Why Diem chose to be regulated in the United States
Facebook-affiliated Diem cryptocurrency has changed almost everything about itself – name, structure, partners, and timeline – since its inception. Its change of location from Switzerland to the United States is perhaps one of its most significant.
Partly due to his relationship with data-hungry Facebook, Diem (formerly Libra) has faced pressure from regulators around the world. To move forward, the project had to finally plant its flag.
Diem This week, moved its headquarters to the United States and chose Silvergate Bank, an American regulated institution based in California and compatible with the blockchain, to issue the stablecoin. By making this gesture, Diem chooses an experienced partner who could help him ease his way to other countries.
“Financial regulators and politicians will be more comfortable with ‘Diem US’ headquartered in the United States than in Switzerland and with the issuance of dollar-backed Diem stablecoins through a Fed-regulated bank.” said Eric Grover, director of Intrepid Ventures.
Regulatory certainty will be critical to Diem’s growth. The evolution of the digital currency market poses questions about how the ecosystem will handle different approaches, including central bank digital currencies, non-fungible tokens and cryptocurrency, said Thad Peterson, senior analyst at Aite Group.
“Given the challenges Diem has faced so far, it makes sense to take a simpler approach to growing the business,” said Peterson. “A bank and a currency or stablecoin will make it easier for Diem to develop and prove the concept in order to convince other players of the relevance and validity of his approach.”
Diem can benefit from the size and breadth of the United States, where cryptocurrency and blockchain companies have matured rapidly in the two years since the publication of its white paper by Diem.
Diem is expected to launch a timeline this year that puts him behind other US stablecoins. But if Diem loses the early advantage, he is also entering a market where blockchains and smart contracts are more accepted by businesses – and cryptocurrency in general is better known to consumers.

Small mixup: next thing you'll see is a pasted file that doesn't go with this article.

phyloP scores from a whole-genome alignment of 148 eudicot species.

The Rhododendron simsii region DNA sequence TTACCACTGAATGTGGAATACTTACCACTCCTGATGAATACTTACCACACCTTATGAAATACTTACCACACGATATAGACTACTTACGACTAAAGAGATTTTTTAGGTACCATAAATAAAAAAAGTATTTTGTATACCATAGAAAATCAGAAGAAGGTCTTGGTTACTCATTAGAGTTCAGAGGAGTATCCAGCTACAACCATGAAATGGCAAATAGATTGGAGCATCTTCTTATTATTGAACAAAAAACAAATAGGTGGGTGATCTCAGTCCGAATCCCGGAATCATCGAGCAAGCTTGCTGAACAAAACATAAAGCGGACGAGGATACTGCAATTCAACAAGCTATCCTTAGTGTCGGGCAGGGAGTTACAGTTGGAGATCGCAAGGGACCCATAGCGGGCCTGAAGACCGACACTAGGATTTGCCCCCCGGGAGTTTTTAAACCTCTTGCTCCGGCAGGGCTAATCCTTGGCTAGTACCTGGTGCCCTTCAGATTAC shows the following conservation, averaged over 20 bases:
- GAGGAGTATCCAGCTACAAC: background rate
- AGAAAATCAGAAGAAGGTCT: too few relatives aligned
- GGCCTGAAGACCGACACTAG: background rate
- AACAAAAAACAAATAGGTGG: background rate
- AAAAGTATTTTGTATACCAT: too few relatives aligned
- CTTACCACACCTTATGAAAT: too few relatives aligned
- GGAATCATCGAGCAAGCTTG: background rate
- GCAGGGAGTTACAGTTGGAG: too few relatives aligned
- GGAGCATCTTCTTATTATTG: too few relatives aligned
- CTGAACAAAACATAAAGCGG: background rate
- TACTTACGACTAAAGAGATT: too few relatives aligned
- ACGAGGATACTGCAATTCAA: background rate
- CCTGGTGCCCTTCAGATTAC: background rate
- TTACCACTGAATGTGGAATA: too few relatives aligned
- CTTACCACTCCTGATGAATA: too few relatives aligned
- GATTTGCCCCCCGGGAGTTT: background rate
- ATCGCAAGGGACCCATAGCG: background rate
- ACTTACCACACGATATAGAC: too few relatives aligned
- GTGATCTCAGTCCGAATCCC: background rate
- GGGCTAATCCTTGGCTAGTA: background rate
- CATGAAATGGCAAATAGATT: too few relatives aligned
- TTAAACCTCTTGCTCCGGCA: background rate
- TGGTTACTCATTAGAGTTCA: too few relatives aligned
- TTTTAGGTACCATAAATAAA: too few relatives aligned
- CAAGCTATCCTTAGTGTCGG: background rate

The Boston-based Circle used its US base to introduce and grow its USDC stablecoin, while the Delaware-based company Coinbase is using its cryptocurrency exchange to push a deeper move into financial services.
Square now derives the majority of its income from cryptocurrency trading, and the CEO of largest payment in the United States networks publicly signal their interest in cryptocurrencies (and stable coins in particular). Visa, Mastercard and PayPal have all expressed their willingness to support stable point-of-sale transactions, and Venmo adds support for cryptocurrency, opening up the market to a wider audience.
This creates an environment in the United States in which consumers and merchants are more comfortable with digital currency than two years ago, when Libra was more pioneering and more strongly associated with Facebook.
All of these American payment companies do business internationally. By building a base in the United States, where the crypto market is booming, other countries will be forced to work with Diem out of competitive necessity.
“You prioritize the most important markets first, where you will gain popularity and critical mass the fastest,” said Richard Crone, payments consultant. “And it’s clearly the United States; Switzerland is not even on the euro.”
When he was called Libra, Diem had to contend with not only American politicians, but American payment companies as well – with major card brands, PayPal, eBay, Stripe and others. quit the project early in the wake of political pressure.
But while Diem can create regulatory coverage through his Silvergate partnership, the crypto economy is different now than in 2021, creating a larger market for Diem and potential partnerships with former Diem members and possible work of the government in favor of a digital currency from the US central bank.
In 2019, when Libra was first announced, “China had not issued [digital currency] and Coinbase had not gone public, ”Crone said. It was a different environment. In the United States, Diem can now be seen as a “white knight” who puts the United States in a stronger position to compete. “
The move from Switzerland also testifies to the evolution of Diem’s model. As a Libra, Diem was designed to pair its stable currency with a “basket” of traditional currencies from different countries in order to mitigate volatility. By changing this model to a one-to-one anchor between stablecoin and traditional currency, Switzerland made less sense as a seat. Diem did not comment beyond his Silvergate Bank post, but did mention in his announcement the “intensive” licensing process in Switzerland (which Diem has abandoned), and other countries have provided constructive comments. beneficial.
“Switzerland was chosen as the base because of its ‘neutral’ situation,” said Zil Bareisis, senior analyst at Celent. “Now that is no longer the case, and Diem’s focus is shifting to individual markets and specific currencies, with the United States being chosen as the pilot.”